21 October 2011

Reflections on Nobel Peace Prizes

When the Nobel Committee awarded the 2009 Nobel Peace Prize to President Obama (who had just two wars to his name at the time) the reactions ranged from polite puzzlement to sincere outrage. Since he added a few more wars or half wars (as Libya is known in Washington) to his record, the inappropriateness of the Committee's decision became more obvious with each passing year.

This year, the Committee chose a less controversial path and named three women "for their non-violent struggle for the safety of women and for women's rights to full participation in peace-building work." 

My first reaction was that, after the unfortunate 2009 decision, they should have left Ellen Johnson Sirleaf out, especially since this decision came just days before Liberian elections. Unlike others, I was not too concerned about merit, in terms of her brief association with Charles Taylor. Stuff happens and everyone makes mistakes. Actually, a good friend of mine had the definitive pronouncement on this when she emailed me that "elected officials should not qualify for the Peace Prize." After the Obama decision, I say amen to that.

My second thought was that it was an interesting decision as it rewarded two socially conservative and religious women who became more progressive through their struggle. I call them reluctant feminists: their starting point was not gender equality but rather a sense of injustice which eventually forced them to question the patriarchal precepts of their society, culture and even religion.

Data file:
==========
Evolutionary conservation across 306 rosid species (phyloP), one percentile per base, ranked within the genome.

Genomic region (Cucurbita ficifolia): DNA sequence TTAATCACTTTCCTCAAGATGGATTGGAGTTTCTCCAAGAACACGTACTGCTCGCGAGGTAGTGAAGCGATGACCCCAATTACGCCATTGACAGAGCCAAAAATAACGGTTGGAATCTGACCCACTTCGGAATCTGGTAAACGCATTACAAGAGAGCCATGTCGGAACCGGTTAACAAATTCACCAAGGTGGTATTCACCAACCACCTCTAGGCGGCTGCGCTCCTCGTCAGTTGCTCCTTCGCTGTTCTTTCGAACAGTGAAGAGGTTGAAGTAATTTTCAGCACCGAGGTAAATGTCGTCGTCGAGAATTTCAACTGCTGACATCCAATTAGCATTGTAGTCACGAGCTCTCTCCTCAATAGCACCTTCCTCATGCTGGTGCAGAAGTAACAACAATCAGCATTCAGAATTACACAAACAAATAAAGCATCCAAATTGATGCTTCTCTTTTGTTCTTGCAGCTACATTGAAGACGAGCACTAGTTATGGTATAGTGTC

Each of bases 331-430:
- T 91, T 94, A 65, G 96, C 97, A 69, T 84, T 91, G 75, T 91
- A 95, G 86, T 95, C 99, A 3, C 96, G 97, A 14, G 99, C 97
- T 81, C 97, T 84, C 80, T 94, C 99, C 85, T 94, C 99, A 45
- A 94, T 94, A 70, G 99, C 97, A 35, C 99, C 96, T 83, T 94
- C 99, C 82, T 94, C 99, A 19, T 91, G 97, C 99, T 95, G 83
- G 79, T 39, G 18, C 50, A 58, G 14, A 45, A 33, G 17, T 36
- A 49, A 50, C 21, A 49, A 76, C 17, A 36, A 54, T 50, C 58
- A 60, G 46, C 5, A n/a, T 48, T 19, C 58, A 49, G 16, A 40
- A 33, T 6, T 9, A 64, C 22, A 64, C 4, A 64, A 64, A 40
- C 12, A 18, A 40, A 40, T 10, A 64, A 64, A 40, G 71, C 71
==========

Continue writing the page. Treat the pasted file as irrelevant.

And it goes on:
In the process, instead of moving away from their faith, they seem to have moved away from the patriarchal elements of institutionalized religions.

Leymah Gbowee

Leymah Gbowee co-founded with Comfort Freeman Women in Peace Building Network (WIPNET) and organized Christian and Muslim women of Monrovia.
WIPNET extended their network to include Muslim women, and began holding peace vigils in churches and mosques, mass meetings in Monrovia’s City Hall, and they marched in the street with shirts that proclaimed, “We want peace. No more war.” It was the first time in the whole history of Liberia that Christians and Muslims were coming together. Under hot sun and pouring rain, thousands of Christian women and Muslim women sat side by side, holding daily sit-ins on the Monrovia Airfield. [my emphasis]
What is remarkable is how quickly WIPNET moved from its Lysistrata beginnings to this declaration of intent to the President: